Who Gets the Dog in a Divorce?

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Registered: 03-09-2001
Who Gets the Dog in a Divorce?
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Tue, 01-18-2011 - 11:21am

http://www.pawnation.com/2011/01/14/who-gets-the-dog-in-a-divorce/

"Who Gets the Dog in a Divorce?


"by Patti Lawson (Subscribe to Patti Lawson's posts)
Jan 14th 2011 @ 11:00AM Filed Under: Cats, Pets News

Divorce is never easy. And it's worse when your beloved pet is caught in the middle yet this seems to be happening more and more. Animal law emerged only about 10 years ago, and today half of the 190 accredited law schools in the United States, including Harvard and Yale, offer courses in animal law, including pet custody. The Huffington Post reports that there has been a 23 percent jump in pet custody cases.

Understanding how the family court views the family pet -- and that it rarely intervenes in pet custody -- can help you make choices that will improve your chances of hanging onto your hound or kitty cat.

Pets as Property
Though you may view your pet as priceless, in most courtrooms across the country, the family pet is like any other piece of property. Lawyers and judges typically do not see pets as family members whose feelings and needs must be considered in determining where they will spend the future. Often the decision of who gets the cat is no different from that of who gets the coffee table. And though you might be willing to walk away from a mint-condition midcentury piece, it's a little harder to say goodbye to your beloved Siamese.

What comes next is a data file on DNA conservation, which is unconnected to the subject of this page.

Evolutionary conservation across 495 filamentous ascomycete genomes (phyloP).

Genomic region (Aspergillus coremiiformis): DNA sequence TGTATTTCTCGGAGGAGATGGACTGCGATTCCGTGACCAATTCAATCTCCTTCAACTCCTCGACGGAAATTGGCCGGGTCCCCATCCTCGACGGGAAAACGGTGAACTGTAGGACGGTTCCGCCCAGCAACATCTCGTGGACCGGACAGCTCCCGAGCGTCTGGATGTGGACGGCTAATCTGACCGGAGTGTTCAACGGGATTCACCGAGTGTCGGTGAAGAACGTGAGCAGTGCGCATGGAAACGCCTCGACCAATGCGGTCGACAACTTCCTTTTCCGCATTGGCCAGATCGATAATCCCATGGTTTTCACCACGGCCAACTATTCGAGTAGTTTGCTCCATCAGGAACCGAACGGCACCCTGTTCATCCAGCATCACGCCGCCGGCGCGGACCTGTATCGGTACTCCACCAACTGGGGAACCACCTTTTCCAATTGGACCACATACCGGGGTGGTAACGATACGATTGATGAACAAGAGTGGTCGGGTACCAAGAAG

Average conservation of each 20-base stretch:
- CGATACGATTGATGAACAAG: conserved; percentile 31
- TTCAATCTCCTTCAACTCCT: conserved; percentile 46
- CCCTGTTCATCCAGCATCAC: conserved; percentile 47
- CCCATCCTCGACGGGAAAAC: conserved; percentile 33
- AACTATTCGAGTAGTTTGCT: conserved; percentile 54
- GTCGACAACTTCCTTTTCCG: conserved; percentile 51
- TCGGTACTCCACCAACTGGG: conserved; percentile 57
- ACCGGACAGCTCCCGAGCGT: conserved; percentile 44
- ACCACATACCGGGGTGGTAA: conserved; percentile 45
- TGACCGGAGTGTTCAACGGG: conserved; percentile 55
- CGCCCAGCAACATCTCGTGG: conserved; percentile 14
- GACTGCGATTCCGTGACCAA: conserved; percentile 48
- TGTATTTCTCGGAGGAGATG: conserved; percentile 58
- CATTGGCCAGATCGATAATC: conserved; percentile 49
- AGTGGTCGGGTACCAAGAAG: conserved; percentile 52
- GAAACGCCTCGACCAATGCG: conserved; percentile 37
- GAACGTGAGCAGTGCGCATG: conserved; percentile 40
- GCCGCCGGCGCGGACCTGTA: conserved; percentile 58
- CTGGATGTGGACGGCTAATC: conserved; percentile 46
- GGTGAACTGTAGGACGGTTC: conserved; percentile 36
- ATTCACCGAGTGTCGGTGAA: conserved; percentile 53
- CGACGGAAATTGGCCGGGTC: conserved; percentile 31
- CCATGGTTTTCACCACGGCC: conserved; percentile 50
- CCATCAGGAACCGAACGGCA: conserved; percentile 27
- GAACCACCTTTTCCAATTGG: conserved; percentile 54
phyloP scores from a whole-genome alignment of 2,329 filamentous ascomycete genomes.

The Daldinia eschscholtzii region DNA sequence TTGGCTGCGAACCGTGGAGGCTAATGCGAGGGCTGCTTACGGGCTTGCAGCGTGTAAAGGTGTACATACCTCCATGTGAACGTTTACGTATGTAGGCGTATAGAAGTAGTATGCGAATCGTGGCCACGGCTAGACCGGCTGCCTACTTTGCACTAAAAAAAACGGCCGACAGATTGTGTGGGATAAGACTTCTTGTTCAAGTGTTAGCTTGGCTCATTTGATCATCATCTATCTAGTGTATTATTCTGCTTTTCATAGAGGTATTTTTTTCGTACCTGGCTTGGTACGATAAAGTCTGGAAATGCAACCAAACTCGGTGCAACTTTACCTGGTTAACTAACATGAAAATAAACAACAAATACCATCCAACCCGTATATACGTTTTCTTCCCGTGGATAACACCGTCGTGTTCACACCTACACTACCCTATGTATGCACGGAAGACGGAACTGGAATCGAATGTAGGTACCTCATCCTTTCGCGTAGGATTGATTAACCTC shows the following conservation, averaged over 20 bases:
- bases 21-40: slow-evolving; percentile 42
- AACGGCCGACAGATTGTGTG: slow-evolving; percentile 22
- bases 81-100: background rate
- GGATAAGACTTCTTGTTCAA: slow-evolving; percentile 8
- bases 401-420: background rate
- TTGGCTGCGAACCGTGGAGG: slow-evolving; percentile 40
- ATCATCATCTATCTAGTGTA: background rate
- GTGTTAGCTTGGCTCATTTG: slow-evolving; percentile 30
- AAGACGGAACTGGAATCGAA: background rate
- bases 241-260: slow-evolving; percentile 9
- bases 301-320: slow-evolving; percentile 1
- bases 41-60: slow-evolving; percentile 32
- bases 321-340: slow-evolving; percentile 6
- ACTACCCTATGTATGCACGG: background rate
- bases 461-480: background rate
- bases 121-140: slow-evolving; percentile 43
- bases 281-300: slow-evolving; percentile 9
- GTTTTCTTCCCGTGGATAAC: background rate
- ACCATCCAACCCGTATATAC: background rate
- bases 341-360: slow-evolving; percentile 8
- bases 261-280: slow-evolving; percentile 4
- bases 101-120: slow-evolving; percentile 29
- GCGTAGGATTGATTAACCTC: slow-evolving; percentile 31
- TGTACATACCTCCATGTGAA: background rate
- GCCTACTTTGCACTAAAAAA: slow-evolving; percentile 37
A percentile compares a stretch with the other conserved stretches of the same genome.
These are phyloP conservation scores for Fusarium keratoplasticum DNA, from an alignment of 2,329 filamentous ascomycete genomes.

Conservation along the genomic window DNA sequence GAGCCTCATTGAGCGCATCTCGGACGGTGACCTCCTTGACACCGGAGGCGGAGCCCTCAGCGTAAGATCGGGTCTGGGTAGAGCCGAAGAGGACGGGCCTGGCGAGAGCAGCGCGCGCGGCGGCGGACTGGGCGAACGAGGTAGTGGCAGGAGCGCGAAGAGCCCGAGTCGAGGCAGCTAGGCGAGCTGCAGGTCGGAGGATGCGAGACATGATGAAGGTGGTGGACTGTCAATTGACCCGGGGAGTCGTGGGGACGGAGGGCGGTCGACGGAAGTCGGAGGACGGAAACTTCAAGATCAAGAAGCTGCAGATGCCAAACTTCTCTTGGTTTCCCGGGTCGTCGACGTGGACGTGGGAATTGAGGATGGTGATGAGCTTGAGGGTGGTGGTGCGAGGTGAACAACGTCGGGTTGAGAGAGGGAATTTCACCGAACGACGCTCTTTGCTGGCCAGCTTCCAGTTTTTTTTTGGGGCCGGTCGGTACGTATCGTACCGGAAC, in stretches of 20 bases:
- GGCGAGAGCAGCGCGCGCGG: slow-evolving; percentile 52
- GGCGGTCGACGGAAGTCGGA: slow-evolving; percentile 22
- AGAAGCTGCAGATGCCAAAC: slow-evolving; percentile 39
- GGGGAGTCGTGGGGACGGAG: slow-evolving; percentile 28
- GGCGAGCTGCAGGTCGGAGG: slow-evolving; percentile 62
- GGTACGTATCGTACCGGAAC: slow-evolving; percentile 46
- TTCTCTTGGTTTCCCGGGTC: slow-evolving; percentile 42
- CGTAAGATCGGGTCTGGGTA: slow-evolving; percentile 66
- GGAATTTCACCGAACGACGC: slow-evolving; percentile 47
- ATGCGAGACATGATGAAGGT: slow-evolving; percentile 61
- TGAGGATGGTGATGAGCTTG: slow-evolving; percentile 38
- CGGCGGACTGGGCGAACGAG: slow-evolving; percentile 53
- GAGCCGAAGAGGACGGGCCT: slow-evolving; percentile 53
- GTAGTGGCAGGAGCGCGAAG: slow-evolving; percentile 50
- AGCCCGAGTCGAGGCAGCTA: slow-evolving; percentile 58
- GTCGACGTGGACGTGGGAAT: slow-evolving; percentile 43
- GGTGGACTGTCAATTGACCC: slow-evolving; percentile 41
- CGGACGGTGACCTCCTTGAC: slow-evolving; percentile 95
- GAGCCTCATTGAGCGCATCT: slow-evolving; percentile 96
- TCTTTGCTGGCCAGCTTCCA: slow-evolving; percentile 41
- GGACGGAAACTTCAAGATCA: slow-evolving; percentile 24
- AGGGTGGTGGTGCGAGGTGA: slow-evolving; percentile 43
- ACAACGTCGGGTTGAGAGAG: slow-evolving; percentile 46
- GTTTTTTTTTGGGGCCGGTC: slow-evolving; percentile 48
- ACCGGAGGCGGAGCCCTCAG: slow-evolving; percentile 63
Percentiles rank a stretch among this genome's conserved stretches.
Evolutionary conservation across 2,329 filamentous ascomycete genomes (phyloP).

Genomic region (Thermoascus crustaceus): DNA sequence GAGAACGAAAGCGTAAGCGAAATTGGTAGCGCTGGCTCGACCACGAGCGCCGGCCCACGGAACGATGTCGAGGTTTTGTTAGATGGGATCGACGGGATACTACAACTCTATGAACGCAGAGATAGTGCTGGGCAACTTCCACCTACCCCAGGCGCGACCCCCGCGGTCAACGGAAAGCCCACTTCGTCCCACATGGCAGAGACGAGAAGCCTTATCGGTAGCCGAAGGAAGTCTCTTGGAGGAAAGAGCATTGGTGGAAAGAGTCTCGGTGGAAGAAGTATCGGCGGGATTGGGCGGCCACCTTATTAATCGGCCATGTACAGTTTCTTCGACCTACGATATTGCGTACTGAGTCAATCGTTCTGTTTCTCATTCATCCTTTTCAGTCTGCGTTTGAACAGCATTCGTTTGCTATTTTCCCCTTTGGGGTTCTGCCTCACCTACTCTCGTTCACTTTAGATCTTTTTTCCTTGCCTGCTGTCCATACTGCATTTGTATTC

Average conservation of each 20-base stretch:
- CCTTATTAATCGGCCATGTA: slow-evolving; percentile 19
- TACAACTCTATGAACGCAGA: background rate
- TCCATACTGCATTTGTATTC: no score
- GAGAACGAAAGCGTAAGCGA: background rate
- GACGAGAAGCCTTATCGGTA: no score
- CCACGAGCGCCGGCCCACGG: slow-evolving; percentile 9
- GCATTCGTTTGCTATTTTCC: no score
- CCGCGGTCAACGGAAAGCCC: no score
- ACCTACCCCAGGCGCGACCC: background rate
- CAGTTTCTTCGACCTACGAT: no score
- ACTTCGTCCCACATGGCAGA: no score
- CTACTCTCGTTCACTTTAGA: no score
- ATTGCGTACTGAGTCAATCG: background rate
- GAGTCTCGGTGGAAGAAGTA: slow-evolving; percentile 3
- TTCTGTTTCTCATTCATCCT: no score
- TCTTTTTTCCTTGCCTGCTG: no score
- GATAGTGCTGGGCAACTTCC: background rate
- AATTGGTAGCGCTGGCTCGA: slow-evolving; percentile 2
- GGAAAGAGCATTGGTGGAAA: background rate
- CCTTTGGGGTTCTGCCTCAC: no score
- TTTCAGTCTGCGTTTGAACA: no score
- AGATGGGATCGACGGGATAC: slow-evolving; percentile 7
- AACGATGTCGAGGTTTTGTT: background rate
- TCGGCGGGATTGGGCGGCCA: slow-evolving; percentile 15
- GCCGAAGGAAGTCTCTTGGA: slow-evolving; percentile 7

Court Changes Underway
The way that the courts see pets is changing, albeit slowly. Today, 16 state bar associations have chapters that deal solely with animal law. Rhode Island and 13 American cities have changed the classification of the human-animal relationship from that of "owner" to that of "guardian." And though that's a small step, it doesn't mean that the entire legal system has caught up."

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Blessings,

Gypsy

)O(



iVillage Member
Registered: 03-09-2001
Tue, 01-18-2011 - 12:48pm

Well, this hasn't ever come up for me, but I can imagine it could be a major issue, just as child custody is. And can be perceived as a "weapon" to hurt the other spouse, etc. Often one spouse is the "pack leader" and has done a lot of the training, daily care, etc., and the pet may have bonded specifically closer with them, than with the other spouse. I think the animal's well-being should definitely be part of the settlement. Pets aren't a piece of furniture! They are living beings! :smileymad:


Blessings,

Gypsy

)O(